Performance monitoring facilitates organisational learning and contributes to broader evaluative thinking (Taylor, 1998). Organisations with strong performance monitoring systems and structures, with teams that are able to interact with and learn from this data, are able achieve improved performance, efficiency, adaptability, and sustainability. However, many organisations do not use monitoring for this purpose. In NGOs, we and others (Gujiit, 2012) have encountered that the monitoring process is used more for accountability purposes than as an opportunity for reflection and learning.

In order for organisations to learn from M&E, learning has to occur at both the individual and collective level and be fed back into the system. This requires systems thinking and staff should be equipped with the necessary information, systems and processes to enable them to continuously question and review organisational processes. This process of questioning the underlying assumptions and objectives of a programme is known as double-loop learning.  

The experience of ABC, an organisation working to improve literacy levels amongst primary school learners, demonstrates the value of critical thinking in organisational learning.

ABC identified poor literacy teaching methods as a key reason for low levels of literacy amongst primary school learners. To address this problem, they ran a training and mentoring programme for teachers focused on improving their literacy teaching skills. However, regular reading and writing tests showed very little improvement in learner literacy. Thinking critically about their monitoring data, ABC project staff realised that learner assessments were were not a direct indicator of the efficacy of their intervention. Through research they found that external factors, such as the lack of school readiness amongst pupils and poor homework support from parents, acted as significant barriers to learning. Learning from these findings, ABC developed more relevant indicators to monitor teacher training success and also expanded their intervention to include pre-school teachers and parents.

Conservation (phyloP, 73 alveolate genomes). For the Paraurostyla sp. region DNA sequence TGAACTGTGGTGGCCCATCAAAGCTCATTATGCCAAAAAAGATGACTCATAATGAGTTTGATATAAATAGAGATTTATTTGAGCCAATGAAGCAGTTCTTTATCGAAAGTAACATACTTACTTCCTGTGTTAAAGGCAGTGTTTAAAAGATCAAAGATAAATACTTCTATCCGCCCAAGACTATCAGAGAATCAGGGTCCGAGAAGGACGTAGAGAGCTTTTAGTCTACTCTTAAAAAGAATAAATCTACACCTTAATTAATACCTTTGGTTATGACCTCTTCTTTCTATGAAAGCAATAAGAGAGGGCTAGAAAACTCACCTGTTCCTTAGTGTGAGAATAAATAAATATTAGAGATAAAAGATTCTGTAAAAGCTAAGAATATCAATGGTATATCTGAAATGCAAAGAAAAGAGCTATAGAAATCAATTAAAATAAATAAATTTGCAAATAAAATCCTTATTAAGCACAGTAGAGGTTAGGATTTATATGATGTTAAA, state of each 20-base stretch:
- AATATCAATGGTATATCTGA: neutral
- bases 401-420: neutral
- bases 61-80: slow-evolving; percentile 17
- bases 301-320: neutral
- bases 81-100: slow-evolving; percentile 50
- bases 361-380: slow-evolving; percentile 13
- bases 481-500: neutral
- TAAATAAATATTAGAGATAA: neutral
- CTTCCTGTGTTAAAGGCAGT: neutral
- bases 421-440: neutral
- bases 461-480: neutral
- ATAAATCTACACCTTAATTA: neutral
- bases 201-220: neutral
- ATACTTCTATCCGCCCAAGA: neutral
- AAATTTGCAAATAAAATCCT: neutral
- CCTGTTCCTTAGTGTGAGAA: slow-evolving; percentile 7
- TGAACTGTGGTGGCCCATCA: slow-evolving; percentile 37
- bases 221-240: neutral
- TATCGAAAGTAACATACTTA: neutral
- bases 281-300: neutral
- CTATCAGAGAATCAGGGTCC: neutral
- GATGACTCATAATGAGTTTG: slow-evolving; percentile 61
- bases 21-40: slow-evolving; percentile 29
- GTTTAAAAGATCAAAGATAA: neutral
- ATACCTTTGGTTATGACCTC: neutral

However, many social development organisations we have worked with have pointed out the gap they face in thinking critically about data and using it in decision-making. Without working on how your staff think about data, efforts to set up strong systems are futile.

Here is an exercise we find helps to think outside the data box.

Reflecting on just one indicator, answer the following questions:

  • What does the indicator mean? Or what and why are we measuring it?
  • How does it fit our context?
  • What is the target and actual, over time?
  • How can this be explained?
  • What evidence supports this?
  • What is the story it tells us?
  • How does this relate to our Theory of Change?

Providing individuals and teams the opportunity to critique data in a similar way encourages a culture of learning within an organisation. Data Innovator provides training to M&E and other project teams on thinking critically about data. We recently ran one such training for an NGO using real-life scenarios and data. Giving staff the opportunity to step away from the usual M&E process and just think and talk about the data allowed them to connect the data with reality. The result was robust discussion between the M&E and programmatic teams about what the data meant and how they should act on it.


Look out for our next blog where we will look at an example of how one organisation used real data to better communicate the programmatic challenges they faced, and the solutions they set up to achieve this.

Other useful links:


Argyris, C. (1977). Double-loop learning in organizations. Harvard Business Review: The Magazine, September 1977. 

Guijit, I. (2012). Accountability and learning: Exploring the myth of incompatibility between accountability and learning. In: Fowler, A. and Ubels, J. 2013. Capacity Development in Practice. Routeledge. Chapter 21.

Letts, C.W., Ryan, W.P., and Grossman, A. (1999). High performance non-profit organizations: Managing upstream for greater impact. John Wiley and Sons, Inc. New York.

Taylor, J. (1998). NGOs as learning organizations. Community Development Resource Association. 

van Tonder, C.L., and Roodt, G (ed). (2008). Organization development: Theory and practice. Van Schaik, Pretoria.